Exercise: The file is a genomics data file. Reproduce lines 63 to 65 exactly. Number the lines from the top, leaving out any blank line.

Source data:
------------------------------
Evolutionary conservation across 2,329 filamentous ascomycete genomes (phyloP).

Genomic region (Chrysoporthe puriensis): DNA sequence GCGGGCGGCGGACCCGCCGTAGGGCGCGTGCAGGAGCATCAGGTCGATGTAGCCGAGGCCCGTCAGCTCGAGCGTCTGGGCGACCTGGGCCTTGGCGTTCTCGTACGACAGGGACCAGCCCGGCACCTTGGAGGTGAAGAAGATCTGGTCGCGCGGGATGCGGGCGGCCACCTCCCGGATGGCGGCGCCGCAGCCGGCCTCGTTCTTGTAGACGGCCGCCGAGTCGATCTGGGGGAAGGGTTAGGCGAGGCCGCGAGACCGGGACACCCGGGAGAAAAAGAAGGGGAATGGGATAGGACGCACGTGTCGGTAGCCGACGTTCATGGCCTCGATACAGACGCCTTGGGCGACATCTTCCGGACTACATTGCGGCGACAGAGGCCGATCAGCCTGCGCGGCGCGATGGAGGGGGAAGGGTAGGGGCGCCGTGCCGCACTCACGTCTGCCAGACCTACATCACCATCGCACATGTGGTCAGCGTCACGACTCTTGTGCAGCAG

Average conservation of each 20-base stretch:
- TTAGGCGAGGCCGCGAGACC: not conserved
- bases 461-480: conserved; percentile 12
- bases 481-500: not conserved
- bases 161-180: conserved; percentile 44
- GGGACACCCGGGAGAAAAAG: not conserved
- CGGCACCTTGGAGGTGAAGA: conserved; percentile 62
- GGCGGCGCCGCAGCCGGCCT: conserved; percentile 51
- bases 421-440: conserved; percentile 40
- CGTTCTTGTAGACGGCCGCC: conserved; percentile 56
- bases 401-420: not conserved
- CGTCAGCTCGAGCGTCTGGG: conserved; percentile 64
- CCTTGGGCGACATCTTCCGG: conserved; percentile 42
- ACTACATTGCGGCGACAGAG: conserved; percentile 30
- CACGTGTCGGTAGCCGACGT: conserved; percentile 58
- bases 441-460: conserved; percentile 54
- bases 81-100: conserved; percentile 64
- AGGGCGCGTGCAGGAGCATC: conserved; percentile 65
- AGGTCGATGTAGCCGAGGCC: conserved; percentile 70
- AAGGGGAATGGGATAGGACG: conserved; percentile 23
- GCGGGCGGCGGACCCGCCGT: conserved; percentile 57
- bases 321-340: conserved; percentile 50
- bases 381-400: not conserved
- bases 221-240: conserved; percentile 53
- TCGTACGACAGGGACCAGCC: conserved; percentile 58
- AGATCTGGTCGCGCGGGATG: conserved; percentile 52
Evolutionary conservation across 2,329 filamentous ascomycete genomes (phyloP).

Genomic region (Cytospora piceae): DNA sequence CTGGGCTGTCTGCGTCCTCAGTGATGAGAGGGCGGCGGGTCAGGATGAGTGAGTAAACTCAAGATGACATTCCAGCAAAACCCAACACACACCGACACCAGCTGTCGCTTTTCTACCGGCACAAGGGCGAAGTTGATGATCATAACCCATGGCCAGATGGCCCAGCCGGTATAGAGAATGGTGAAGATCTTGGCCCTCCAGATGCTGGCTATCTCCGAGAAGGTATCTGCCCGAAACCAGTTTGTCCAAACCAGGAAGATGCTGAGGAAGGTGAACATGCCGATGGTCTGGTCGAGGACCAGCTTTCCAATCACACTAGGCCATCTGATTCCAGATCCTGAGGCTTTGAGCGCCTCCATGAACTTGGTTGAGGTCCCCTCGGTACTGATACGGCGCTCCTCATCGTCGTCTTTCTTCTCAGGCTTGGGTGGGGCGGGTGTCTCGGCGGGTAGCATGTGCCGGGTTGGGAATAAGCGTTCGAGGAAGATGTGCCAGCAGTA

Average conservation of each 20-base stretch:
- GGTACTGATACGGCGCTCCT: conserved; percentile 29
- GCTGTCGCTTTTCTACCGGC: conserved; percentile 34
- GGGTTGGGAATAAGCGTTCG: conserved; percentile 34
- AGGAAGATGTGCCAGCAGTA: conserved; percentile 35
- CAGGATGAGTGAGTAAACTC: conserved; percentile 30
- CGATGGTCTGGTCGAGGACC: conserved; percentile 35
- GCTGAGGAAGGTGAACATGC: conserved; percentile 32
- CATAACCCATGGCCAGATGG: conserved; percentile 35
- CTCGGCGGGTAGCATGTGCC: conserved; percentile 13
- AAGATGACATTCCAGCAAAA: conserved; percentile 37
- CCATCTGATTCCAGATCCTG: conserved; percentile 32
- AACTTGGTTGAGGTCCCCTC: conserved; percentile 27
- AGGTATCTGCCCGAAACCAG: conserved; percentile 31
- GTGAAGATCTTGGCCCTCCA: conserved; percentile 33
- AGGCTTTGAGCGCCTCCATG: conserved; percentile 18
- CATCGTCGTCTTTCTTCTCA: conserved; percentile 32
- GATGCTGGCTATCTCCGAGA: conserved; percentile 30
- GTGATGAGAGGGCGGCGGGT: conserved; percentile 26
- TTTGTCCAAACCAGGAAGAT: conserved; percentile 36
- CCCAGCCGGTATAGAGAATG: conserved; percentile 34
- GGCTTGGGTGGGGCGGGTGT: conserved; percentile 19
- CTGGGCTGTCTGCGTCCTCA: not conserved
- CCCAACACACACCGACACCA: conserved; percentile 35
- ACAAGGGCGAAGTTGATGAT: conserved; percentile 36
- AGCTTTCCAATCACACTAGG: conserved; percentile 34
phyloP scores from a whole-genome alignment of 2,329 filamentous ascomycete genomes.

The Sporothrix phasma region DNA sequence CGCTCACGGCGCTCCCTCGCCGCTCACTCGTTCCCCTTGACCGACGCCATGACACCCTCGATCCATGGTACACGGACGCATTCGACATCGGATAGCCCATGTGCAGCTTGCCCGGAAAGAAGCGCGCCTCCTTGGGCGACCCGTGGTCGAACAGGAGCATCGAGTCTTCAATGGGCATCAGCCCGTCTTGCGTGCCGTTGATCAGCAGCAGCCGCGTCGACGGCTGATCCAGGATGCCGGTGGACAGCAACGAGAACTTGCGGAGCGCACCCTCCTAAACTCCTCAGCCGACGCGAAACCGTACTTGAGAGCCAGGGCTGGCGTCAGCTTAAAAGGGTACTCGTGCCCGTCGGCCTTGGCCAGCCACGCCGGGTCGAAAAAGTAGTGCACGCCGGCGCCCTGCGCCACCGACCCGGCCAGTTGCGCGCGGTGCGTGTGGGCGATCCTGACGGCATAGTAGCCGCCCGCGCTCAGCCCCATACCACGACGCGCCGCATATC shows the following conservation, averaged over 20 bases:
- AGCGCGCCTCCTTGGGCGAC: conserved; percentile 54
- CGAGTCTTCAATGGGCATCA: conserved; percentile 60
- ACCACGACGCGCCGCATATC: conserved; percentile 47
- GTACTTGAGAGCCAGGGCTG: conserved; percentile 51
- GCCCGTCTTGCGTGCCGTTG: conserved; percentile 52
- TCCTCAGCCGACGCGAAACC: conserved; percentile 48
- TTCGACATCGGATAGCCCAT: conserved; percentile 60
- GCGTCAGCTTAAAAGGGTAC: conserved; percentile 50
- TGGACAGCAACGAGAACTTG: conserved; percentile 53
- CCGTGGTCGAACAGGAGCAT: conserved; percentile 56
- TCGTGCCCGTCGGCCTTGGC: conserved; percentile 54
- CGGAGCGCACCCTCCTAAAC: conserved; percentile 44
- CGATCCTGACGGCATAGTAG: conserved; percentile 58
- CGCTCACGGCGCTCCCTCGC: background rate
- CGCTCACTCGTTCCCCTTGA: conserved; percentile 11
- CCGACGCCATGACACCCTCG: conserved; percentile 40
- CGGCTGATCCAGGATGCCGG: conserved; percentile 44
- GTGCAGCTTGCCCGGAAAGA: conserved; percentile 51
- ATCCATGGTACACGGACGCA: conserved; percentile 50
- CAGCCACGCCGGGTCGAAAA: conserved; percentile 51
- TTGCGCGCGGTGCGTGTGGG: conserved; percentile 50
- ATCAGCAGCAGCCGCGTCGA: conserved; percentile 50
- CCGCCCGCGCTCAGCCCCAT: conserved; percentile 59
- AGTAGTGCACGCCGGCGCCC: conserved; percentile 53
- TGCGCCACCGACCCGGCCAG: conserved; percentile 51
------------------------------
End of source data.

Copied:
- GCCCGTCTTGCGTGCCGTTG: conserved; percentile 52
- TCCTCAGCCGACGCGAAACC: conserved; percentile 48
- TTCGACATCGGATAGCCCAT: conserved; percentile 60